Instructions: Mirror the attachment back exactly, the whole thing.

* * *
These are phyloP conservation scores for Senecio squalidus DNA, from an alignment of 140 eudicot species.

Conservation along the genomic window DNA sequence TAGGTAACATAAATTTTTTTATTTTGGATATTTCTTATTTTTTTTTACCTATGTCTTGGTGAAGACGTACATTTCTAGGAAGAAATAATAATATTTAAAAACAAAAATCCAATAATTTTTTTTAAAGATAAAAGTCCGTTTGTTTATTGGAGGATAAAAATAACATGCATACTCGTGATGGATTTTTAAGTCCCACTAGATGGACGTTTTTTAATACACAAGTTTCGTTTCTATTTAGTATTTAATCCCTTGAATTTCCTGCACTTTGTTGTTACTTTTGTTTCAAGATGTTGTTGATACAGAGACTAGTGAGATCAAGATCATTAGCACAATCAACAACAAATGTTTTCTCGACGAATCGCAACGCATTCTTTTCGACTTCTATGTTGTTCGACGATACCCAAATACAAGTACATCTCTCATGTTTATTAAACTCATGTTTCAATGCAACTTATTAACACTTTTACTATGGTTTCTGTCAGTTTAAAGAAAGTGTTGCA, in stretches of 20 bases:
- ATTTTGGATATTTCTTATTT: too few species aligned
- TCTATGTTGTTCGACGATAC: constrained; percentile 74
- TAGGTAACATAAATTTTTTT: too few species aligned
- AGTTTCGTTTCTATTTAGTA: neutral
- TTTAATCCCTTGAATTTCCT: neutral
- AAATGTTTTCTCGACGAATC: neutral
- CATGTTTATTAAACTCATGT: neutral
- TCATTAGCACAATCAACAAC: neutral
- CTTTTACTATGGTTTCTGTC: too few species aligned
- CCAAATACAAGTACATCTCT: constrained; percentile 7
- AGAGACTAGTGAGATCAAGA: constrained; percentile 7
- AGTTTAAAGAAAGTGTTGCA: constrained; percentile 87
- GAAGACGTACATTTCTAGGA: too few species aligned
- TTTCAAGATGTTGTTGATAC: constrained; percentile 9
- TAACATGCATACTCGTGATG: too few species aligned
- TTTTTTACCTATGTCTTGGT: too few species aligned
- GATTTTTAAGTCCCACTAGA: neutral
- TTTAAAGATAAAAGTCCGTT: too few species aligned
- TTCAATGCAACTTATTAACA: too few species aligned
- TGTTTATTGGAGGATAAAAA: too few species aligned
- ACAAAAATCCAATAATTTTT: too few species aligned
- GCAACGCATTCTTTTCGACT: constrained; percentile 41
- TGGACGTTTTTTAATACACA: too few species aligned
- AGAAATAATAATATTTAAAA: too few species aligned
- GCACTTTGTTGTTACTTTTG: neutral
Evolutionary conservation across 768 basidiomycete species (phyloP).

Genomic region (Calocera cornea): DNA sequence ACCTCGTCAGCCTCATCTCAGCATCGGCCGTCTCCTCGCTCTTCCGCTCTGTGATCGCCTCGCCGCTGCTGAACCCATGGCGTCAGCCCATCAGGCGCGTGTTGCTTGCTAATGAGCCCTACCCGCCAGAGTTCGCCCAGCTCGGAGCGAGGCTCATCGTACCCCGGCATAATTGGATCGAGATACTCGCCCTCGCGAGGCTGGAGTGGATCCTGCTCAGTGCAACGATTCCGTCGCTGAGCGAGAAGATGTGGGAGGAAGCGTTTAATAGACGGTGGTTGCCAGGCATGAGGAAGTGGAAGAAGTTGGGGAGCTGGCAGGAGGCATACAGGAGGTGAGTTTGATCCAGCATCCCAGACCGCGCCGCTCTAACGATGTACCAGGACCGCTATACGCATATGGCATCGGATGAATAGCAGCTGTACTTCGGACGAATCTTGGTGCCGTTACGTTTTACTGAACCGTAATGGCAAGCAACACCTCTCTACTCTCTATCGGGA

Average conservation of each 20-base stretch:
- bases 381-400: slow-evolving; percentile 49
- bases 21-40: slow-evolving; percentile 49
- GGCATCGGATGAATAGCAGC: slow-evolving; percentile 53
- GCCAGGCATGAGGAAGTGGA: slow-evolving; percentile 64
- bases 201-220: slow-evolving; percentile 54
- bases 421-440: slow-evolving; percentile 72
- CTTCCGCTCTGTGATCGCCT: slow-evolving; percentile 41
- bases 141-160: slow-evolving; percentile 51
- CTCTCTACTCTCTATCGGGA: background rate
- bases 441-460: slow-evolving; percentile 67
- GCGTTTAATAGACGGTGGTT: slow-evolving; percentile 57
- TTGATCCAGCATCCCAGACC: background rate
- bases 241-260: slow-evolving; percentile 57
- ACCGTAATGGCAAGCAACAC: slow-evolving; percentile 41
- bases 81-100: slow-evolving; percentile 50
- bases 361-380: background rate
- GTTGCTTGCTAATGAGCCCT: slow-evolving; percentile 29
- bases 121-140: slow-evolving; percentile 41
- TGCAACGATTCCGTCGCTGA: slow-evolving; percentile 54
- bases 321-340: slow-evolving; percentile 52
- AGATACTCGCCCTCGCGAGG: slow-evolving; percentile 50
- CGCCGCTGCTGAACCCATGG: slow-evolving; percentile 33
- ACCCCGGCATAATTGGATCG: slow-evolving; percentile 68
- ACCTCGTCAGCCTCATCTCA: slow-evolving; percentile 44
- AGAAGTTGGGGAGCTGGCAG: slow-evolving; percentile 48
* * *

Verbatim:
These are phyloP conservation scores for Senecio squalidus DNA, from an alignment of 140 eudicot species.

Conservation along the genomic window DNA sequence TAGGTAACATAAATTTTTTTATTTTGGATATTTCTTATTTTTTTTTACCTATGTCTTGGTGAAGACGTACATTTCTAGGAAGAAATAATAATATTTAAAAACAAAAATCCAATAATTTTTTTTAAAGATAAAAGTCCGTTTGTTTATTGGAGGATAAAAATAACATGCATACTCGTGATGGATTTTTAAGTCCCACTAGATGGACGTTTTTTAATACACAAGTTTCGTTTCTATTTAGTATTTAATCCCTTGAATTTCCTGCACTTTGTTGTTACTTTTGTTTCAAGATGTTGTTGATACAGAGACTAGTGAGATCAAGATCATTAGCACAATCAACAACAAATGTTTTCTCGACGAATCGCAACGCATTCTTTTCGACTTCTATGTTGTTCGACGATACCCAAATACAAGTACATCTCTCATGTTTATTAAACTCATGTTTCAATGCAACTTATTAACACTTTTACTATGGTTTCTGTCAGTTTAAAGAAAGTGTTGCA, in stretches of 20 bases:
- ATTTTGGATATTTCTTATTT: too few species aligned
- TCTATGTTGTTCGACGATAC: constrained; percentile 74
- TAGGTAACATAAATTTTTTT: too few species aligned
- AGTTTCGTTTCTATTTAGTA: neutral
- TTTAATCCCTTGAATTTCCT: neutral
- AAATGTTTTCTCGACGAATC: neutral
- CATGTTTATTAAACTCATGT: neutral
- TCATTAGCACAATCAACAAC: neutral
- CTTTTACTATGGTTTCTGTC: too few species aligned
- CCAAATACAAGTACATCTCT: constrained; percentile 7
- AGAGACTAGTGAGATCAAGA: constrained; percentile 7
- AGTTTAAAGAAAGTGTTGCA: constrained; percentile 87
- GAAGACGTACATTTCTAGGA: too few species aligned
- TTTCAAGATGTTGTTGATAC: constrained; percentile 9
- TAACATGCATACTCGTGATG: too few species aligned
- TTTTTTACCTATGTCTTGGT: too few species aligned
- GATTTTTAAGTCCCACTAGA: neutral
- TTTAAAGATAAAAGTCCGTT: too few species aligned
- TTCAATGCAACTTATTAACA: too few species aligned
- TGTTTATTGGAGGATAAAAA: too few species aligned
- ACAAAAATCCAATAATTTTT: too few species aligned
- GCAACGCATTCTTTTCGACT: constrained; percentile 41
- TGGACGTTTTTTAATACACA: too few species aligned
- AGAAATAATAATATTTAAAA: too few species aligned
- GCACTTTGTTGTTACTTTTG: neutral
Evolutionary conservation across 768 basidiomycete species (phyloP).

Genomic region (Calocera cornea): DNA sequence ACCTCGTCAGCCTCATCTCAGCATCGGCCGTCTCCTCGCTCTTCCGCTCTGTGATCGCCTCGCCGCTGCTGAACCCATGGCGTCAGCCCATCAGGCGCGTGTTGCTTGCTAATGAGCCCTACCCGCCAGAGTTCGCCCAGCTCGGAGCGAGGCTCATCGTACCCCGGCATAATTGGATCGAGATACTCGCCCTCGCGAGGCTGGAGTGGATCCTGCTCAGTGCAACGATTCCGTCGCTGAGCGAGAAGATGTGGGAGGAAGCGTTTAATAGACGGTGGTTGCCAGGCATGAGGAAGTGGAAGAAGTTGGGGAGCTGGCAGGAGGCATACAGGAGGTGAGTTTGATCCAGCATCCCAGACCGCGCCGCTCTAACGATGTACCAGGACCGCTATACGCATATGGCATCGGATGAATAGCAGCTGTACTTCGGACGAATCTTGGTGCCGTTACGTTTTACTGAACCGTAATGGCAAGCAACACCTCTCTACTCTCTATCGGGA

Average conservation of each 20-base stretch:
- bases 381-400: slow-evolving; percentile 49
- bases 21-40: slow-evolving; percentile 49
- GGCATCGGATGAATAGCAGC: slow-evolving; percentile 53
- GCCAGGCATGAGGAAGTGGA: slow-evolving; percentile 64
- bases 201-220: slow-evolving; percentile 54
- bases 421-440: slow-evolving; percentile 72
- CTTCCGCTCTGTGATCGCCT: slow-evolving; percentile 41
- bases 141-160: slow-evolving; percentile 51
- CTCTCTACTCTCTATCGGGA: background rate
- bases 441-460: slow-evolving; percentile 67
- GCGTTTAATAGACGGTGGTT: slow-evolving; percentile 57
- TTGATCCAGCATCCCAGACC: background rate
- bases 241-260: slow-evolving; percentile 57
- ACCGTAATGGCAAGCAACAC: slow-evolving; percentile 41
- bases 81-100: slow-evolving; percentile 50
- bases 361-380: background rate
- GTTGCTTGCTAATGAGCCCT: slow-evolving; percentile 29
- bases 121-140: slow-evolving; percentile 41
- TGCAACGATTCCGTCGCTGA: slow-evolving; percentile 54
- bases 321-340: slow-evolving; percentile 52
- AGATACTCGCCCTCGCGAGG: slow-evolving; percentile 50
- CGCCGCTGCTGAACCCATGG: slow-evolving; percentile 33
- ACCCCGGCATAATTGGATCG: slow-evolving; percentile 68
- ACCTCGTCAGCCTCATCTCA: slow-evolving; percentile 44
- AGAAGTTGGGGAGCTGGCAG: slow-evolving; percentile 48